Caitlyn Jenner announced Friday she will challenge California Gov. Gavin Newsom in this fall’s expected recall election, making the Olympic great one of the most high-profile openly transgender people to ever run for public office in the U.S.

Newsom, a Democrat, has been scrutinized for his handling of the Covid-19 pandemic. California has the nation’s 29th-highest Covid-19 death rate and fifth-highest unemployment rate.

“This isn’t the California we know. This is Gavin Newsom’s California, where he orders us to stay home but goes out to dinner with his lobbyist friends,” Jenner wrote in her tweet, announcing the launch of her campaign,

Last year, Newsom was photographed dining with a large group at a $350 per plate restaurant after urging Californians to stay home for Thanksgiving.

“For the past decade, we have seen the glimmer of the Golden State reduced by one-party rule that places politics over progress and special interests over people,” Jenner said in her statement. “This will be a campaign of solutions, providing a roadmap back to prosperity to turn this state around and finally clean up the damage Newsom has done to this state.”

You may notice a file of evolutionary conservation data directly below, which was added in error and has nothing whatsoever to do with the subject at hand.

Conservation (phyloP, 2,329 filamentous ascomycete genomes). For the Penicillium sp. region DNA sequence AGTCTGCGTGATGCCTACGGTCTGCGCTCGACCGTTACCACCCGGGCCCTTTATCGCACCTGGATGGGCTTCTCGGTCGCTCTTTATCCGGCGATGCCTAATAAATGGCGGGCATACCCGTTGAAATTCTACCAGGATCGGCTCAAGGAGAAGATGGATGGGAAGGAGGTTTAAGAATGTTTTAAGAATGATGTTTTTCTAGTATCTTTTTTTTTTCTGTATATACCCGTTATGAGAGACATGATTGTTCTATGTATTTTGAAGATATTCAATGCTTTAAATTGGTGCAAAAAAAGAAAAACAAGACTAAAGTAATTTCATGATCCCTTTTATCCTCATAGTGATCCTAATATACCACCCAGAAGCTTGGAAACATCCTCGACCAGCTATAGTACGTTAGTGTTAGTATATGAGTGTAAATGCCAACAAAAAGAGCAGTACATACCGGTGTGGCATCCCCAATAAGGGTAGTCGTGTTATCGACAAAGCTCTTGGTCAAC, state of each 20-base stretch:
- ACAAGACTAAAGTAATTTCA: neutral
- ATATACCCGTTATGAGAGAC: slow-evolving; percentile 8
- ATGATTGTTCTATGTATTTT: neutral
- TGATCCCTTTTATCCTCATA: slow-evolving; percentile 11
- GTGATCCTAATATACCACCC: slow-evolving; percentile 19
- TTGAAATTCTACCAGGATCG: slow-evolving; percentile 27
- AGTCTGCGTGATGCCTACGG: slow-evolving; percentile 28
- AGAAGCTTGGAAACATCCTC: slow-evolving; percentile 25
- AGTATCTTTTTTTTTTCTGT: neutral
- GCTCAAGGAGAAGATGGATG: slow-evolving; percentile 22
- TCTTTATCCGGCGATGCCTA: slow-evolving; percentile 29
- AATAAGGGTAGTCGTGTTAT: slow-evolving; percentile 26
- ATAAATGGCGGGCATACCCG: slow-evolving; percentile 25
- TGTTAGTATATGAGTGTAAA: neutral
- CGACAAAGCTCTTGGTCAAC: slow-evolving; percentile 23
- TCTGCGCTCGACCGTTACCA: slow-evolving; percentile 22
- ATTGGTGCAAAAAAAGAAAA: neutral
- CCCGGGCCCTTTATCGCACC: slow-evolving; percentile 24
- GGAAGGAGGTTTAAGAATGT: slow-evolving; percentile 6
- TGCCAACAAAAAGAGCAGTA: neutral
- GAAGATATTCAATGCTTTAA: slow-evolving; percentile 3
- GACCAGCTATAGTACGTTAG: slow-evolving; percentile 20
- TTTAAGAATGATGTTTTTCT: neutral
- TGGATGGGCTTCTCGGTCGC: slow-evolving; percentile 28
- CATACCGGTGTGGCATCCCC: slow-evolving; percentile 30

Despite criticism against Newsom, the recall effort faces an uphill climb. Polls show just over 40 percent of the state’s voters support the effort, but organizers say they’ve exceeded the 1.5 million signatures needed to trigger a recall election.

Jenner, 71, is a Republican and publicly supported Donald Trump for president in 2016; she also attended his inauguration. Two years later, she renounced her support due to the Trump administration’s anti-transgender policies.

The two-time gold medalist has met with several former Trump advisors, according to Axios. Politico reported she’s only voted just nine times in California’s 26 statewide elections since 2000; not in 2016 when Trump ran, not in 2018 when Newsom cruised to a landslide victory.

Even though her inexperience in politics has brought comparisons to the successful campaign of bodybuilder turned actor Arnold Schwarzenegger, he at least had taken a public stand on education issues before he ran for governor following the 2003 recall of Gray Davis, and won. Jenner has mostly stayed out of politics since telling managing editor Dawn Ennis she hoped Ted Cruz would win in 2016 so she could serve as his trans ambassador.

In another interview with Ennis last year, Jenner expressed disinterest in politics.

“Politics is something I don’t talk about any longer,” she said.

Now she wants to be governor.